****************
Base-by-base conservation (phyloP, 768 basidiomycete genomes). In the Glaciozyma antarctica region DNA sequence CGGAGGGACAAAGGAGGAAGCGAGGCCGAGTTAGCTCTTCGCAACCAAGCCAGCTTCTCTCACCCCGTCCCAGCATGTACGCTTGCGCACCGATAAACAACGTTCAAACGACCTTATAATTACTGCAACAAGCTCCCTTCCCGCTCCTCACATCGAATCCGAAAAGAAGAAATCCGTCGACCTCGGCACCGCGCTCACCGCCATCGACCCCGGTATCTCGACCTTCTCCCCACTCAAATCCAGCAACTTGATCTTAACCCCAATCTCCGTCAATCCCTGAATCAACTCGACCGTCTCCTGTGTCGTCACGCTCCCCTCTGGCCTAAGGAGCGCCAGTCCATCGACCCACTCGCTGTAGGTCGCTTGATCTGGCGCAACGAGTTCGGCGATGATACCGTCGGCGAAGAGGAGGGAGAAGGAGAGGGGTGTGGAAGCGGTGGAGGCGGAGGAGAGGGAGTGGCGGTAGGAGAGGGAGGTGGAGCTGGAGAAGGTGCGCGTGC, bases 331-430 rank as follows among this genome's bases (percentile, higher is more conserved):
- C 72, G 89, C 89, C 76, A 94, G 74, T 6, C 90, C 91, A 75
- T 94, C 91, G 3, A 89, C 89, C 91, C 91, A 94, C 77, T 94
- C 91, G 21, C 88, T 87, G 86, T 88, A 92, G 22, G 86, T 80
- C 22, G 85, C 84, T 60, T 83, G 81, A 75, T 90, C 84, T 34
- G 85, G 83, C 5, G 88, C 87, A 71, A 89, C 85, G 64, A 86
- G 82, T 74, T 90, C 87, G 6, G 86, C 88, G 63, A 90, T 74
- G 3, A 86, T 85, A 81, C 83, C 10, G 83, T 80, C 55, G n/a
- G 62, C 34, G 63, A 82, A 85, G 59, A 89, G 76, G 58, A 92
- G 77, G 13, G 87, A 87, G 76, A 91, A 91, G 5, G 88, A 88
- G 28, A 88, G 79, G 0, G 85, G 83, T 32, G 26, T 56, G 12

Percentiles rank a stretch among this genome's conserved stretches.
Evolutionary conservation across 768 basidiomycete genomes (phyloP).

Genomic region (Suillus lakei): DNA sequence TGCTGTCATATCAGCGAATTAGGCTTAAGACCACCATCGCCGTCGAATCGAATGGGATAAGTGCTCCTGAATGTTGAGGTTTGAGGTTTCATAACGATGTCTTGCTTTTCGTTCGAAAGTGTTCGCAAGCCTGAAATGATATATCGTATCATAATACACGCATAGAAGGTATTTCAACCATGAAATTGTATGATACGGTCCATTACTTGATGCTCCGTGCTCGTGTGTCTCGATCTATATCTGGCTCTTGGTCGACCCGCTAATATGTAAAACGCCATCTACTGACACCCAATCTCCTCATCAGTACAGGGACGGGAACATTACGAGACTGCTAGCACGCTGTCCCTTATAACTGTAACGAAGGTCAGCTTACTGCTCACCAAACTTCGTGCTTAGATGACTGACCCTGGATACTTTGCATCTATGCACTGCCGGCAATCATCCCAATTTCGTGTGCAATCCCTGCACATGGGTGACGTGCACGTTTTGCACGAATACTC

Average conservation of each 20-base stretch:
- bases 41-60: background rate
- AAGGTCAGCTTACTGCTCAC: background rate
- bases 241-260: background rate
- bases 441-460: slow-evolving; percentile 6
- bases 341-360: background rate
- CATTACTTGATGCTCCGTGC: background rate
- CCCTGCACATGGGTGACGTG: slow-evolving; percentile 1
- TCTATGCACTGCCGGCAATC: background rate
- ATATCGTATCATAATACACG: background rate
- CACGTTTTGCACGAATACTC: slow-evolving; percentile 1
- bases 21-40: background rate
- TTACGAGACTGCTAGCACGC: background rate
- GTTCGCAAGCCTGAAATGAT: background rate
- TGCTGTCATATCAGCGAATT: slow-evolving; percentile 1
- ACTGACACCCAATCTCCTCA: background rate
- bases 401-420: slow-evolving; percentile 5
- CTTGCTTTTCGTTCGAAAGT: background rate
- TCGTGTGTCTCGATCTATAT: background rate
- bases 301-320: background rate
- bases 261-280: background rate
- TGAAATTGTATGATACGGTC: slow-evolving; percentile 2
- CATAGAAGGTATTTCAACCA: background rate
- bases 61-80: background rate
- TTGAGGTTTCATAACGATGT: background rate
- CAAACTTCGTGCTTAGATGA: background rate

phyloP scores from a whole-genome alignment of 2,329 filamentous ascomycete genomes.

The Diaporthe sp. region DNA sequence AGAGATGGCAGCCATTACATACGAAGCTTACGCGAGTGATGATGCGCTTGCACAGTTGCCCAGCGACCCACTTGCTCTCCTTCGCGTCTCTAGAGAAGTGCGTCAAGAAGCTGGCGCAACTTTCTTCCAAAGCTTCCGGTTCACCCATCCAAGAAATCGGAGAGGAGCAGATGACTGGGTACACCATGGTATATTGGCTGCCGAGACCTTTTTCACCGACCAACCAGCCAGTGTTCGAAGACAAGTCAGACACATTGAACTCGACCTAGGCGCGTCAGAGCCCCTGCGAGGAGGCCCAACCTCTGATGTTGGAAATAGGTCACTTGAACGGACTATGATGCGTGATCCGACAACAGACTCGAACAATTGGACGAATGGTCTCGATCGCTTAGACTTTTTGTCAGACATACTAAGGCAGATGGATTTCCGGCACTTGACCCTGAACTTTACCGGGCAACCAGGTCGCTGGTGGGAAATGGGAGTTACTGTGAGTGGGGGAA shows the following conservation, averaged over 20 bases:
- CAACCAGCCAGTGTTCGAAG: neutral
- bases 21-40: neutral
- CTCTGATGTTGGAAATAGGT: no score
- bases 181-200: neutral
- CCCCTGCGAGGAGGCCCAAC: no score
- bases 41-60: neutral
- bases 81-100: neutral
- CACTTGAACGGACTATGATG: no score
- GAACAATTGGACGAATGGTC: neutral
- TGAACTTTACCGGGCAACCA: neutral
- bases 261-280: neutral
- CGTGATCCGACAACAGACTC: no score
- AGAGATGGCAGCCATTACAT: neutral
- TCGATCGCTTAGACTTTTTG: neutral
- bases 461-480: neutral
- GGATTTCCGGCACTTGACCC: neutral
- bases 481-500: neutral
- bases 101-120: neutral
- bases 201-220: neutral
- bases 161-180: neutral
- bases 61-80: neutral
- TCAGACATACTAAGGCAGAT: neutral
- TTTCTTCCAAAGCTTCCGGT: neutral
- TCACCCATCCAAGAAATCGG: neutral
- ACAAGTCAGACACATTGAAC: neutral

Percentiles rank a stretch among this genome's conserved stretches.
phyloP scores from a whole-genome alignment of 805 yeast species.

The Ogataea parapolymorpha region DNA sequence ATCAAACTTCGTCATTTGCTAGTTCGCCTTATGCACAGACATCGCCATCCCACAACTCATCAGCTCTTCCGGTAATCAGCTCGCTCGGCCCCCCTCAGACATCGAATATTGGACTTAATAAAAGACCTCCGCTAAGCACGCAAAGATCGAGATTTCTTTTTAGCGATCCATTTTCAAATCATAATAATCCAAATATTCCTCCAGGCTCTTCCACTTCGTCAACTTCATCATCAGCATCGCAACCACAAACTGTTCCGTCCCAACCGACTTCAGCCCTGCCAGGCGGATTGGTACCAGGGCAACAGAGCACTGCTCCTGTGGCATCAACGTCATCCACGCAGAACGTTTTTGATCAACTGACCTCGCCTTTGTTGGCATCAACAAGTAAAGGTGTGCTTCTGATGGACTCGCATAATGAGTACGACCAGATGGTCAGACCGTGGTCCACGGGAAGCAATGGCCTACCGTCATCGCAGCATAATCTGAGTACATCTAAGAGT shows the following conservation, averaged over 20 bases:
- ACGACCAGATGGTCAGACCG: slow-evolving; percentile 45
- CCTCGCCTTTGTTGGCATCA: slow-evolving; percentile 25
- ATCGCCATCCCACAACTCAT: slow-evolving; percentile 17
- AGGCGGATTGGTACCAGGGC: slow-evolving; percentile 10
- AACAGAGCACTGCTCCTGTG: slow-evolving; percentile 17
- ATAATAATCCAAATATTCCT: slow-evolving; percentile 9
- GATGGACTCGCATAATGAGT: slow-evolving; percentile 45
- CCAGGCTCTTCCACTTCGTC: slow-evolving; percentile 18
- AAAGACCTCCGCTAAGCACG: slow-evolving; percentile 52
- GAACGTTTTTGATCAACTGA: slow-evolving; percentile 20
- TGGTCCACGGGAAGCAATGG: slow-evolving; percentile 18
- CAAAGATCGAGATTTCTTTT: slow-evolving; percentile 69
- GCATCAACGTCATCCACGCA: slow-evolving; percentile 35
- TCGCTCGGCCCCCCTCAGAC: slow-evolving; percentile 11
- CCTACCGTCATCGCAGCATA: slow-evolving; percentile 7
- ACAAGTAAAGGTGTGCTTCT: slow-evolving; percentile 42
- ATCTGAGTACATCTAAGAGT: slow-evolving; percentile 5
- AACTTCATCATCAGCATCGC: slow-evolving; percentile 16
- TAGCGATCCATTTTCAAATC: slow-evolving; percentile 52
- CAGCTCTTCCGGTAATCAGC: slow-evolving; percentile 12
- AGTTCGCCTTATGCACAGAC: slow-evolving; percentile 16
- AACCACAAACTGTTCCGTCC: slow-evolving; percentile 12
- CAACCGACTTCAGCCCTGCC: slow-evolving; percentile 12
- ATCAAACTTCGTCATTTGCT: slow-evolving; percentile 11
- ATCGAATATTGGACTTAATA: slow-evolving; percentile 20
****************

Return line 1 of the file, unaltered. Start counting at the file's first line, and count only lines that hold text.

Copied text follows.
Base-by-base conservation (phyloP, 768 basidiomycete genomes). In the Glaciozyma antarctica region DNA sequence CGGAGGGACAAAGGAGGAAGCGAGGCCGAGTTAGCTCTTCGCAACCAAGCCAGCTTCTCTCACCCCGTCCCAGCATGTACGCTTGCGCACCGATAAACAACGTTCAAACGACCTTATAATTACTGCAACAAGCTCCCTTCCCGCTCCTCACATCGAATCCGAAAAGAAGAAATCCGTCGACCTCGGCACCGCGCTCACCGCCATCGACCCCGGTATCTCGACCTTCTCCCCACTCAAATCCAGCAACTTGATCTTAACCCCAATCTCCGTCAATCCCTGAATCAACTCGACCGTCTCCTGTGTCGTCACGCTCCCCTCTGGCCTAAGGAGCGCCAGTCCATCGACCCACTCGCTGTAGGTCGCTTGATCTGGCGCAACGAGTTCGGCGATGATACCGTCGGCGAAGAGGAGGGAGAAGGAGAGGGGTGTGGAAGCGGTGGAGGCGGAGGAGAGGGAGTGGCGGTAGGAGAGGGAGGTGGAGCTGGAGAAGGTGCGCGTGC, bases 331-430 rank as follows among this genome's bases (percentile, higher is more conserved):